Three Articles

Posted: November 29th, 2013





Three Articles

Summary of Articles

            In the first article, Why Can’t People Feed Themselves, it is evident that the reason for underdevelopment in most countries is colonialism. The colonial powers imposed oppression in their own land and outfaced their traditional food crops by insisting on cash crops for export. Moreover, the exported cash crops had their destination in the motherlands of the same colonial powers. Food crops such as millet, sorghum, yams and other indigenous crops were the mainly the source of food for the currently underdeveloped countries. Therefore, the colonialists destroyed their only means of food security when overlooked food crops and forced the peasant farmers to produce cash crops. In the end, peasant farmers turned out to be suppressed and denied a chance to cultivate what could benefit them and the misfortunes encroached to recent years where such food crops are rare to find. Their lands were initially impoverished by the colonialists, leading to current hunger in the underdeveloped country.

In the article The Arrow of Disease, we are able to find out that the root of most diseases lies in animals, which house microbes. Microbes are responsible for so many deaths in the Americas. They have managed to mutate n time and through natural selection, getting rid of them proves difficult without mastery of biological structures. At the same time, human species have evolved and continue to evolve leading to competition with deadly organisms. Each fights to live and outdo the other. As the human species evolves, its immunity becomes boosted. Therefore, it is able to get into conquest with the mutating microbes that bear changed antigens. The microbes were the genesis for old diseases that affected small and isolated populations and they can only survive in the body of humans. The journey of the Europeans to America further spread the microbes among particular communities in the region. Microbes were mostly spread through accumulation of their feces and urine as fertilizers giving the bacteria a gateway to the people working in the farms. The peasant farmers were therefore vulnerable to diseases. Europeans caused depopulation in the new world by carrying with them the germs that saw the death of many people in the colonies.

The article, The Price of Progress delves into the effect of modernization of the tribal societies where contrary to the developments it promotes, there is still devastation among such tribal societies. The barrier is the rate of adaptation to these changes and the compatibility they have with the cultural aspects of the tribal societies. They become vulnerable to advanced diseases social class pressures that grade them as the poor in the society. Malnutrition is depicted among them because the source of food production they were accustomed to is suddenly destroyed by the incoming technological and genetic productions by the developed countries or classes. The vast agricultural lands that provided pasture for their grazing animals have been turned into infertile portions. It is not easy for the tribal societies to adapt to the “new” dietary changes imposed on them by the modernized world. Therefore, the attempt to civilize such a people by developed countries has worked deprive them of the actual standards of living while alongside the belief the developed countries have of modernization.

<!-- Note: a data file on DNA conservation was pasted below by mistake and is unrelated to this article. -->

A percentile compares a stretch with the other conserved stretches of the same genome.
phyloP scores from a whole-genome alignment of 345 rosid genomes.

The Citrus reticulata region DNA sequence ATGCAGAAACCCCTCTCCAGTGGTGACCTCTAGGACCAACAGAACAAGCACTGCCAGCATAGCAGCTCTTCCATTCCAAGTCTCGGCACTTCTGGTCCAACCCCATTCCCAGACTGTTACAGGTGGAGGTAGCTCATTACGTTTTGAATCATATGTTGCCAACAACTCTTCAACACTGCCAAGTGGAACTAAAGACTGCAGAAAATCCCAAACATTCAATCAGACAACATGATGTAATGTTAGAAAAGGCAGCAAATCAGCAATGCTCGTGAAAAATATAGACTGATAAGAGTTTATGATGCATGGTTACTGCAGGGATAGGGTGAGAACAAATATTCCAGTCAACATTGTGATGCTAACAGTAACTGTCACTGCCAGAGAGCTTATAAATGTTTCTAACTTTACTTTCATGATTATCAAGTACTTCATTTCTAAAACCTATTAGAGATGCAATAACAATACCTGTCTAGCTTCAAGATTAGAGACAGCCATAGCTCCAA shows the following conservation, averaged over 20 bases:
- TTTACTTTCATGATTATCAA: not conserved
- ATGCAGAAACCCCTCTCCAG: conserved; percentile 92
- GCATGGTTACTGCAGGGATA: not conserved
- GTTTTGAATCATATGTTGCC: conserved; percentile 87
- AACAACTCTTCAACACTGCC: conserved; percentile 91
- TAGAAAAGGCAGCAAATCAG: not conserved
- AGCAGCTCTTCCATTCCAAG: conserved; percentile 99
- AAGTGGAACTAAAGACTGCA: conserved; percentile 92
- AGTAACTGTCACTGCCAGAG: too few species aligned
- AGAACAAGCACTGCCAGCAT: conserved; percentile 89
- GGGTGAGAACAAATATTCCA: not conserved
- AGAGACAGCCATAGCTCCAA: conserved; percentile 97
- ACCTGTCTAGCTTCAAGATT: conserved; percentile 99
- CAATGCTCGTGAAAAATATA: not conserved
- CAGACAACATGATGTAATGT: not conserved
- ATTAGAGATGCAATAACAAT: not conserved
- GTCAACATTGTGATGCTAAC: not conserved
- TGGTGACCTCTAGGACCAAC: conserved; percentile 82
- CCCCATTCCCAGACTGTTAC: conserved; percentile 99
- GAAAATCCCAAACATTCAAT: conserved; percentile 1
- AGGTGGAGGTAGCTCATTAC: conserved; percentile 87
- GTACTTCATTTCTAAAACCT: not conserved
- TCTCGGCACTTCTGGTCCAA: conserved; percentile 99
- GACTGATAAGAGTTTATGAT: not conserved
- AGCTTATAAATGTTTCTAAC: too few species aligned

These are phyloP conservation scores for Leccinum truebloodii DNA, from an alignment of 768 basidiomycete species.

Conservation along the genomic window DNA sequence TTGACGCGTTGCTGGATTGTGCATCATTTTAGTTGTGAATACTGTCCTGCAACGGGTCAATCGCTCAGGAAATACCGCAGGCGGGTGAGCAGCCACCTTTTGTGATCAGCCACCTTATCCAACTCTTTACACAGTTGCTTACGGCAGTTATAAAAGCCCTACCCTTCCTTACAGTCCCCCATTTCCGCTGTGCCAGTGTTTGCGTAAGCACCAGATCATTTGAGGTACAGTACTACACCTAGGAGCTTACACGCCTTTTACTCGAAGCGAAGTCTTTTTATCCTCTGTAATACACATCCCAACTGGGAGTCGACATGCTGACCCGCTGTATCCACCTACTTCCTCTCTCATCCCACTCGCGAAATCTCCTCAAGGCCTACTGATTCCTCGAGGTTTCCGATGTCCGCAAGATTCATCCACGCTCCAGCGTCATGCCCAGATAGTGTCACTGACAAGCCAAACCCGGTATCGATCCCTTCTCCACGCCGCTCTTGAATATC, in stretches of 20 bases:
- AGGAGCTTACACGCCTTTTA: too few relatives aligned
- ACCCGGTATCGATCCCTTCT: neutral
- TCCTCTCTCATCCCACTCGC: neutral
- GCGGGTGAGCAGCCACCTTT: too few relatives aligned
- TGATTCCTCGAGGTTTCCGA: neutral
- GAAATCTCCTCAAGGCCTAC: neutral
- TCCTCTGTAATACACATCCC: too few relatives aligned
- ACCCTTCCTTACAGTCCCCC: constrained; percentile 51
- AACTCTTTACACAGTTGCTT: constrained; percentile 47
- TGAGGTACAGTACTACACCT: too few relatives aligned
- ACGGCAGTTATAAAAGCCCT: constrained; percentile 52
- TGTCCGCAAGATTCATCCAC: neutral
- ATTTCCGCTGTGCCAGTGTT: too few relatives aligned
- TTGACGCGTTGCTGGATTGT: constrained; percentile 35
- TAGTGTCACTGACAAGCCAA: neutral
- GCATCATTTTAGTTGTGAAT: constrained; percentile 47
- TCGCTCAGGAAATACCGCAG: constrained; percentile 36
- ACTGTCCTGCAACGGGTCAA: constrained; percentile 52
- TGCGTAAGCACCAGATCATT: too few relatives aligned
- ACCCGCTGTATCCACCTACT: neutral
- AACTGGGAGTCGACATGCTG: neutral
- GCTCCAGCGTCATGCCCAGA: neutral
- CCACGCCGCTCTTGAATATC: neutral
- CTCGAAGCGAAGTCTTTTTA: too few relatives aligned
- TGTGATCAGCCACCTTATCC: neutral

All the three articles have related concepts whose focal point lies on the reason for the deprivation of underdeveloped countries or tribal societies. The Europeans were colonizing powers that set to impose new cultures to the colonies but in the process they generated a spree of diseases, destroyed their lands and food production cultures and these resulted to problems that have encroached in the lives of people in recent years. Malnutrition, disease and hunger are because of slow adaptation to western methods and originally spoilt land. As a result, many deaths have led to depopulation. All three articles lead me to believe that colonies of Europe paid the price while Europe continued expanding from what materially belonged to the colonies. My favorite passage is of the article, The Price of Progress since it has profoundly explored the dangers of progress to the underdeveloped world such as diseases, social class pressures and lack of productivity of land. The Europeans led to underdevelopment of various regions.



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